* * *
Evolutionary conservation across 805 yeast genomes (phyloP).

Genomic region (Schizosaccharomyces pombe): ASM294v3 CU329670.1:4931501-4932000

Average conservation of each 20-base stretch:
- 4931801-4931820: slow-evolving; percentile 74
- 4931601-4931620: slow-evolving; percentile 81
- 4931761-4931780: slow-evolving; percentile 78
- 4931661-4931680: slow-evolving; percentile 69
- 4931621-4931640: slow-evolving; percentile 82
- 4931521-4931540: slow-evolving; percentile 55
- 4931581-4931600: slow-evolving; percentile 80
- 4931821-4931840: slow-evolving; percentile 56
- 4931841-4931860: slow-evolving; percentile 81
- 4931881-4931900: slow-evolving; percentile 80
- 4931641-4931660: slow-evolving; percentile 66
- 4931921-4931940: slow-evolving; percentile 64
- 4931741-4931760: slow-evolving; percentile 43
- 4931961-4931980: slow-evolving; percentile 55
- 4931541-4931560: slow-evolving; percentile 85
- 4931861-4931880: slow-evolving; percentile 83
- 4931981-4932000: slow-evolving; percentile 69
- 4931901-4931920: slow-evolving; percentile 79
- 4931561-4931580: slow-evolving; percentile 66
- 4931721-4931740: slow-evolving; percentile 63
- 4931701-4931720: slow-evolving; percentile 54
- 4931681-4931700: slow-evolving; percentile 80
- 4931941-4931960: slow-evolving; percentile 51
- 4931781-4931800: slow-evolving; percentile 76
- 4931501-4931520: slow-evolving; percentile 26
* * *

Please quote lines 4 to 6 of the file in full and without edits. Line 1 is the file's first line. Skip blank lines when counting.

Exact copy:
- 4931801-4931820: slow-evolving; percentile 74
- 4931601-4931620: slow-evolving; percentile 81
- 4931761-4931780: slow-evolving; percentile 78